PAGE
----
With only 30 minutes left in the Missouri Legislature’s session, action was taken to provide a safe and secure way to vote for people in at-risk categories for contracting or transmitting COVID-19.
Missouri Gov. Mike Parson signed Senate Bill 631 into law on June 4 that includes provisions for voters in at-risk categories for contracting or transmitting COVID-19 the option to vote by absentee ballot without obtaining legal notarization.
The law expires Dec. 31 and covers both the primary election on Aug. 4 and the Nov. 3 general election.
According to the Missouri Secretary of State’s Election Division, voters considered at-risk of contracting or transmitting COVID-19 are those who:
• Are 65 years of age or older;
• Live in a long-term care facility licensed under Chapter 198 RSMo.;
• Have chronic lung disease or moderate to severe asthma;
• Have serious heart conditions;
• Are immunocompromised;
• Have diabetes;
• Have chronic kidney disease and are undergoing dialysis; or
• Have liver disease.
Webster County Clerk Stan Whitehurst told me that voters must mail in or fax absentee ballot requests to his office no later than 5 p.m. on the second Wednesday prior to any election. Voters also can vote by absentee in his office until 5 p.m. the night before the election.
The fax number at the county clerk’s offi ce is 417-468-5307. Questions about voting should be directed to Whitehurst’s office by calling 417-859-8683 (VOTE).
To help prevent fraud or ballot harvesting, voters requesting an absentee ballot by mail who have registered by mail and have not voted in person are required to submit a copy of their personal identification unless they provided a copy with their registration application.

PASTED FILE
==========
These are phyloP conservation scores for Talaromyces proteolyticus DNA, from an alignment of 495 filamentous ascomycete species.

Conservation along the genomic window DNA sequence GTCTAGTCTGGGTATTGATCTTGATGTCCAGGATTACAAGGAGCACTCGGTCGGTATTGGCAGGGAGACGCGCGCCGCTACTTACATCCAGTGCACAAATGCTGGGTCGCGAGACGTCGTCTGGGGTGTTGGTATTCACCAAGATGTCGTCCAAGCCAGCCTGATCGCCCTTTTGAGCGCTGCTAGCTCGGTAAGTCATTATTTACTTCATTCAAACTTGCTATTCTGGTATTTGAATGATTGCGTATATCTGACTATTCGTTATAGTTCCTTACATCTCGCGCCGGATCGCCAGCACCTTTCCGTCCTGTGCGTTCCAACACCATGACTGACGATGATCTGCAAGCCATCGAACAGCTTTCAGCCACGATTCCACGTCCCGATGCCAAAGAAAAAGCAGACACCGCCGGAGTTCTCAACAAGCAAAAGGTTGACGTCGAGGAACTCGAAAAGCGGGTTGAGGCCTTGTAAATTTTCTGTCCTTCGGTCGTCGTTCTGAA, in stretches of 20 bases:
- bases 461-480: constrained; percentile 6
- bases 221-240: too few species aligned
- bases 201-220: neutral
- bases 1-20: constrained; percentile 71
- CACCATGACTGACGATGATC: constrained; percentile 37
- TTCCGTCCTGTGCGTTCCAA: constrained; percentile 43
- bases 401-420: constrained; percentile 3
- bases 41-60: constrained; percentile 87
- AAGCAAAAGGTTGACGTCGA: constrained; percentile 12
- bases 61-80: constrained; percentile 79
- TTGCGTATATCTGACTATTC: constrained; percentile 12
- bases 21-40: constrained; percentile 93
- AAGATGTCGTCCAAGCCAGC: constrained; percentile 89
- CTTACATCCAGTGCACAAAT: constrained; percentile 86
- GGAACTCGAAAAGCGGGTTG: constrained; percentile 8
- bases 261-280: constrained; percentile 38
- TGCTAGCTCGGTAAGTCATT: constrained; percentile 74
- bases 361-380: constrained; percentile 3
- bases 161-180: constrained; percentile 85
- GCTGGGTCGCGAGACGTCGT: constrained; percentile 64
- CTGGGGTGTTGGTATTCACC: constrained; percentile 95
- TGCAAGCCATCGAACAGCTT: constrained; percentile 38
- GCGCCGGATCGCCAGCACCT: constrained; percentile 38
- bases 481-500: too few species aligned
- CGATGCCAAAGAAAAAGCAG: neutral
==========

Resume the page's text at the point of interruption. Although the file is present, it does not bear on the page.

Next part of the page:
Examples of acceptable identification are:
• Identification issued by the state of Missouri, an agency of the state or a local election authority of the state;
• Identification issued by the United States government or agency;
• Identification issued by an institution of higher education;
• A copy of a current utility bill, bank statement, government check, paycheck or other government document that contains the name and address of the voter; or
• Other identification approved by the Secretary of State under rules promulgated pursuant to Missouri law.
The identification requirement, as well as the notary requirement, for absentee ballots does not apply to overseas voters, those on active military duty or members of their immediate family living with them or voters who are permanently disabled and their caregivers.
Stan has been the county’s election authority since Jan. 1, 1999, and has overseen too many elections for me to keep track of.
He told me that with the checks and balances in place under the provisions of SB 631, he’s not too concerned with fraud, citing that most voters here are inherently honest.
Stan also provided me with what’s perhaps the best analogy for Webster County I’ve ever heard, calling it “An island of ‘Mayberry’ in a sea of crazy.”
I remember the long-past days of voter fraud in Webster County when a pint of whiskey to one of the local “winos” bought a vote.
Fortunately, those days are long gone. However, to avoid election fraud, President Donald Trump signed an executive order three years ago establishing an advisory commission on election integrity to oversee election management, detect election fraud and ensure voter-integrity efforts to include fraudulent voter registration and fraudulent voting.
Hopefully, this executive order will help keep all those dead Democrats who voted John F. Kennedy into office in 1960 from voting this year.
Fred Spriggs is the former news editor of the Webster County Citizen, a position he held for nearly 15 years. He now lives in rural Stone County in retirement with his wife, Julie, who also is a native of Seymour.